Microsoft Corp. is banking on its new 12-inch tablet the Surface Pro 3 to lift the company’s profile in the tablet market but a closer look Redmond’s latest filing with the United States Securities and Exchange Commission (SEC) appear to indicate that the Microsoft continues to lose money on the Surface platform.
Unlike in the previous two quarters, Microsoft’s form July 8-K (report of unscheduled material events or corporate changes) SEC filing of Surface revenues amounting to US$409 million for the quarter ended June 30 was not accompanied with the cost of revenue for the tablet. This makes it hard to accurately calculate Microsoft’s gross margin.
However, online technology publication Computerworld.com used Microsoft’s 10K filing to the SEC of the company’s financial performance to calculate the cost of revenue for the Surface tablets.
The publication estimates that the cost of revenue for the tablet line for the June quarter is $772 million. Placed against the $409 million Surface revenue reported by Microsoft to the SEC in July, this still puts Microsoft in the hole for $363 million.
Included in that cost of revenue, Computerworld reported, are manufacturing expenses for the new Surface Pro 3 model which was released in Canada in June this year.
The Surface Pro 3 has enhanced business tasks capabilities and features and Microsoft is marketing the tablet as a notebook and desktop replacement device.
If the $722 million estimated cost of revenue in Q4 is added to the cost of revenue for the three preceding three quarters that would equal $2.872 billion for Microsoft’s 2014 fiscal year which covers July 1, 2013 to June 30, 2014. During that period the Surface line generated $2.192 in revenue, according to Microsoft.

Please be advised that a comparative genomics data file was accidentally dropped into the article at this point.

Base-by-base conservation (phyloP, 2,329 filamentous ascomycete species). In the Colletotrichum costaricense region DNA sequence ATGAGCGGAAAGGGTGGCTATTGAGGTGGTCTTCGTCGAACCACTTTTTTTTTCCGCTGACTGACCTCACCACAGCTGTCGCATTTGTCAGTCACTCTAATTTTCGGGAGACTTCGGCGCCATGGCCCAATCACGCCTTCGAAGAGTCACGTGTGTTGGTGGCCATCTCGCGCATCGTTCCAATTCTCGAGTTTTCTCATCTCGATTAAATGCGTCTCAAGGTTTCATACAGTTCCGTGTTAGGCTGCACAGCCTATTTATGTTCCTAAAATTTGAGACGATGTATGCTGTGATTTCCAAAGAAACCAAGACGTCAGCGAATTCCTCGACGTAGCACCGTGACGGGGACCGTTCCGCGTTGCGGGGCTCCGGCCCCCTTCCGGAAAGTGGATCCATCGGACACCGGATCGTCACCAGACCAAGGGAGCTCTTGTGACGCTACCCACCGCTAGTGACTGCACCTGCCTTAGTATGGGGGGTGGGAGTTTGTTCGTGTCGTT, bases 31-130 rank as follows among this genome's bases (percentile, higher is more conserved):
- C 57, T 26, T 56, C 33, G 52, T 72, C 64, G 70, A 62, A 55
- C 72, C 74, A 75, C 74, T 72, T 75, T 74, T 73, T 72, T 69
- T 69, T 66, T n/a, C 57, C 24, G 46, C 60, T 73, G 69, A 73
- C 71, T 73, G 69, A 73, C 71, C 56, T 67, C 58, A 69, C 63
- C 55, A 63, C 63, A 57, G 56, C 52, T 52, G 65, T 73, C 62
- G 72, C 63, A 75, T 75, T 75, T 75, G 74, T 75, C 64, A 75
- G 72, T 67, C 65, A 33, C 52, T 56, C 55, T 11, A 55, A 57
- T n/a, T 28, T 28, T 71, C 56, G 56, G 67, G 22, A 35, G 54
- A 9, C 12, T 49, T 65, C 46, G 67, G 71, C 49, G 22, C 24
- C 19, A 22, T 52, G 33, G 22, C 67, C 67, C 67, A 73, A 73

Ever since Microsoft released the Surface RT and more expensive Surface Pro in the holiday season of 2012, the company has been struggling to win over users to its table line.
Many industry analyst such as Patrick Moorhead of Moors Insights & Strategy, noted that Microsoft “didn’t have a Plan B” for the Surface and had assumed the devices would “just fly off the shelves.”
Of course despite continued improvement on the Surface, the line remains overshadowed by Apple’s more popular iPad line as well as cheaper Android OS-based tablets such as those from Samsung.
Microsoft’s CEO Satya Nadella has recently outlined a tough restructuring agenda to wean away the company from the devices and services strategy espoused by his predecessor Steve Ballmer.
Nadella’s changes focuses on streamlining the company and the decision-making process as well as putting an emphasis on improving customer experience.
The revamp also includes massive job cuts that will see some 18,000 positions at Microsoft disappear in the next few years.